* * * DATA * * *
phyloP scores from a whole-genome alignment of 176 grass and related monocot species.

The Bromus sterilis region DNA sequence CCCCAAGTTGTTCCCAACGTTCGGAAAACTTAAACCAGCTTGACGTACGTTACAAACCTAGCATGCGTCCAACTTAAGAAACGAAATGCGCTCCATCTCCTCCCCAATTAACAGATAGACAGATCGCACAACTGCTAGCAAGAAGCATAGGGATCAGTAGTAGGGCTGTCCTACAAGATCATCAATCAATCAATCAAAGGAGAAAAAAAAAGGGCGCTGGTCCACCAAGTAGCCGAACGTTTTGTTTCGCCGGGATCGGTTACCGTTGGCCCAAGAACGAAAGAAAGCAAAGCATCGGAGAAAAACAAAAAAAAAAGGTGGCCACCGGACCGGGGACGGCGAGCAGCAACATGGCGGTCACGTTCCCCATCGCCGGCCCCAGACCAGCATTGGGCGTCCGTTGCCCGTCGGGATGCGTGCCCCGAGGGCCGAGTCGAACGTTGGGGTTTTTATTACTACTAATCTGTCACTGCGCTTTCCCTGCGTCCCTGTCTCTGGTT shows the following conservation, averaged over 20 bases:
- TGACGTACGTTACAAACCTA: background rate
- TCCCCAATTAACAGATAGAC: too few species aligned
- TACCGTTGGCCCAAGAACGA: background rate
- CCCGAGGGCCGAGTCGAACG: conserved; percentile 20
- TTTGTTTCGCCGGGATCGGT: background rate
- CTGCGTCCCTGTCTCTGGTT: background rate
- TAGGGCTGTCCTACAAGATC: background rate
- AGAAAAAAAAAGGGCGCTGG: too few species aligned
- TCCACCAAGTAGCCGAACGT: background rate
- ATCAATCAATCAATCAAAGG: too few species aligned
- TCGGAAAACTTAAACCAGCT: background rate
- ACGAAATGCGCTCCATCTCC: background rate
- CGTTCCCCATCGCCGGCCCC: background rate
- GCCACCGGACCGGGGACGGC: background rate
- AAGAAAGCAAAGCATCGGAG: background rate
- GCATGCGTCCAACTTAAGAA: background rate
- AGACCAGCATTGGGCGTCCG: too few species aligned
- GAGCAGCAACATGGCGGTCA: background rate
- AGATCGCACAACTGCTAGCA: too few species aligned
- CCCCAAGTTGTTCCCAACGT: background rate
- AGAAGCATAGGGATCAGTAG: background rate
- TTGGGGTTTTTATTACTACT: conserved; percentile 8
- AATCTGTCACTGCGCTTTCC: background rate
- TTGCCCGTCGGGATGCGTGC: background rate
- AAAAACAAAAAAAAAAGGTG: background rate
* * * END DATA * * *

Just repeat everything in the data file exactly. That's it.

phyloP scores from a whole-genome alignment of 176 grass and related monocot species.

The Bromus sterilis region DNA sequence CCCCAAGTTGTTCCCAACGTTCGGAAAACTTAAACCAGCTTGACGTACGTTACAAACCTAGCATGCGTCCAACTTAAGAAACGAAATGCGCTCCATCTCCTCCCCAATTAACAGATAGACAGATCGCACAACTGCTAGCAAGAAGCATAGGGATCAGTAGTAGGGCTGTCCTACAAGATCATCAATCAATCAATCAAAGGAGAAAAAAAAAGGGCGCTGGTCCACCAAGTAGCCGAACGTTTTGTTTCGCCGGGATCGGTTACCGTTGGCCCAAGAACGAAAGAAAGCAAAGCATCGGAGAAAAACAAAAAAAAAAGGTGGCCACCGGACCGGGGACGGCGAGCAGCAACATGGCGGTCACGTTCCCCATCGCCGGCCCCAGACCAGCATTGGGCGTCCGTTGCCCGTCGGGATGCGTGCCCCGAGGGCCGAGTCGAACGTTGGGGTTTTTATTACTACTAATCTGTCACTGCGCTTTCCCTGCGTCCCTGTCTCTGGTT shows the following conservation, averaged over 20 bases:
- TGACGTACGTTACAAACCTA: background rate
- TCCCCAATTAACAGATAGAC: too few species aligned
- TACCGTTGGCCCAAGAACGA: background rate
- CCCGAGGGCCGAGTCGAACG: conserved; percentile 20
- TTTGTTTCGCCGGGATCGGT: background rate
- CTGCGTCCCTGTCTCTGGTT: background rate
- TAGGGCTGTCCTACAAGATC: background rate
- AGAAAAAAAAAGGGCGCTGG: too few species aligned
- TCCACCAAGTAGCCGAACGT: background rate
- ATCAATCAATCAATCAAAGG: too few species aligned
- TCGGAAAACTTAAACCAGCT: background rate
- ACGAAATGCGCTCCATCTCC: background rate
- CGTTCCCCATCGCCGGCCCC: background rate
- GCCACCGGACCGGGGACGGC: background rate
- AAGAAAGCAAAGCATCGGAG: background rate
- GCATGCGTCCAACTTAAGAA: background rate
- AGACCAGCATTGGGCGTCCG: too few species aligned
- GAGCAGCAACATGGCGGTCA: background rate
- AGATCGCACAACTGCTAGCA: too few species aligned
- CCCCAAGTTGTTCCCAACGT: background rate
- AGAAGCATAGGGATCAGTAG: background rate
- TTGGGGTTTTTATTACTACT: conserved; percentile 8
- AATCTGTCACTGCGCTTTCC: background rate
- TTGCCCGTCGGGATGCGTGC: background rate
- AAAAACAAAAAAAAAAGGTG: background rate